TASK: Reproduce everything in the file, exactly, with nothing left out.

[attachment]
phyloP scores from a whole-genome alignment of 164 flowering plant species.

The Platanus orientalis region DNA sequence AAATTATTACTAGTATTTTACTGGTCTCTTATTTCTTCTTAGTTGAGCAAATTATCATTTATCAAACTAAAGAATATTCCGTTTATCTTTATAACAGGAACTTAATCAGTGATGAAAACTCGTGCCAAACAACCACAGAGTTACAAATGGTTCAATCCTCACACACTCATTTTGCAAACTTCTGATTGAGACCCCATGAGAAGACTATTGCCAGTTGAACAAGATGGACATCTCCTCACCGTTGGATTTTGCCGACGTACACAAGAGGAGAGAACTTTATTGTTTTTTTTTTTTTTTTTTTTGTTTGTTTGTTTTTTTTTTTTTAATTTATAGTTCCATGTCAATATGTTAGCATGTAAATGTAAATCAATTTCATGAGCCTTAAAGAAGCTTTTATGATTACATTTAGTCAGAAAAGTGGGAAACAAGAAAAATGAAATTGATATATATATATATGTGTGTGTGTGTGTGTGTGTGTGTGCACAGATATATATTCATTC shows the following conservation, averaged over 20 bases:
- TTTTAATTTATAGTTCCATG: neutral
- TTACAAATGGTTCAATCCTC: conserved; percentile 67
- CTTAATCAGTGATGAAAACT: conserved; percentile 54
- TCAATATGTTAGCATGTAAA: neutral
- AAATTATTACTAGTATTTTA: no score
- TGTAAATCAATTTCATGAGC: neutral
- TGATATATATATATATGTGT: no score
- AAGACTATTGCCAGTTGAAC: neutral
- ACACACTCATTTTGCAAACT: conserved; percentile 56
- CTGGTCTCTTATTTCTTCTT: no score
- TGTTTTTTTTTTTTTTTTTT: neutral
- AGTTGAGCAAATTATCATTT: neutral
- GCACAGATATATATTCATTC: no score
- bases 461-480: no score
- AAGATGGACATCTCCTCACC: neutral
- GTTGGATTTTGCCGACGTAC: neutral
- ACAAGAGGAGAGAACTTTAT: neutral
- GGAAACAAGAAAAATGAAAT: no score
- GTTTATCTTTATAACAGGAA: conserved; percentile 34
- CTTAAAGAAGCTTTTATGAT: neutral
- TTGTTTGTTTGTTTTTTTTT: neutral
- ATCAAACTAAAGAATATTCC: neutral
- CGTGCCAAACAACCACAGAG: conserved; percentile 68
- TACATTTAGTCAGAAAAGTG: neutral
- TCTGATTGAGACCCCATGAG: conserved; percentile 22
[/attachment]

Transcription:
phyloP scores from a whole-genome alignment of 164 flowering plant species.

The Platanus orientalis region DNA sequence AAATTATTACTAGTATTTTACTGGTCTCTTATTTCTTCTTAGTTGAGCAAATTATCATTTATCAAACTAAAGAATATTCCGTTTATCTTTATAACAGGAACTTAATCAGTGATGAAAACTCGTGCCAAACAACCACAGAGTTACAAATGGTTCAATCCTCACACACTCATTTTGCAAACTTCTGATTGAGACCCCATGAGAAGACTATTGCCAGTTGAACAAGATGGACATCTCCTCACCGTTGGATTTTGCCGACGTACACAAGAGGAGAGAACTTTATTGTTTTTTTTTTTTTTTTTTTTGTTTGTTTGTTTTTTTTTTTTTAATTTATAGTTCCATGTCAATATGTTAGCATGTAAATGTAAATCAATTTCATGAGCCTTAAAGAAGCTTTTATGATTACATTTAGTCAGAAAAGTGGGAAACAAGAAAAATGAAATTGATATATATATATATGTGTGTGTGTGTGTGTGTGTGTGTGCACAGATATATATTCATTC shows the following conservation, averaged over 20 bases:
- TTTTAATTTATAGTTCCATG: neutral
- TTACAAATGGTTCAATCCTC: conserved; percentile 67
- CTTAATCAGTGATGAAAACT: conserved; percentile 54
- TCAATATGTTAGCATGTAAA: neutral
- AAATTATTACTAGTATTTTA: no score
- TGTAAATCAATTTCATGAGC: neutral
- TGATATATATATATATGTGT: no score
- AAGACTATTGCCAGTTGAAC: neutral
- ACACACTCATTTTGCAAACT: conserved; percentile 56
- CTGGTCTCTTATTTCTTCTT: no score
- TGTTTTTTTTTTTTTTTTTT: neutral
- AGTTGAGCAAATTATCATTT: neutral
- GCACAGATATATATTCATTC: no score
- bases 461-480: no score
- AAGATGGACATCTCCTCACC: neutral
- GTTGGATTTTGCCGACGTAC: neutral
- ACAAGAGGAGAGAACTTTAT: neutral
- GGAAACAAGAAAAATGAAAT: no score
- GTTTATCTTTATAACAGGAA: conserved; percentile 34
- CTTAAAGAAGCTTTTATGAT: neutral
- TTGTTTGTTTGTTTTTTTTT: neutral
- ATCAAACTAAAGAATATTCC: neutral
- CGTGCCAAACAACCACAGAG: conserved; percentile 68
- TACATTTAGTCAGAAAAGTG: neutral
- TCTGATTGAGACCCCATGAG: conserved; percentile 22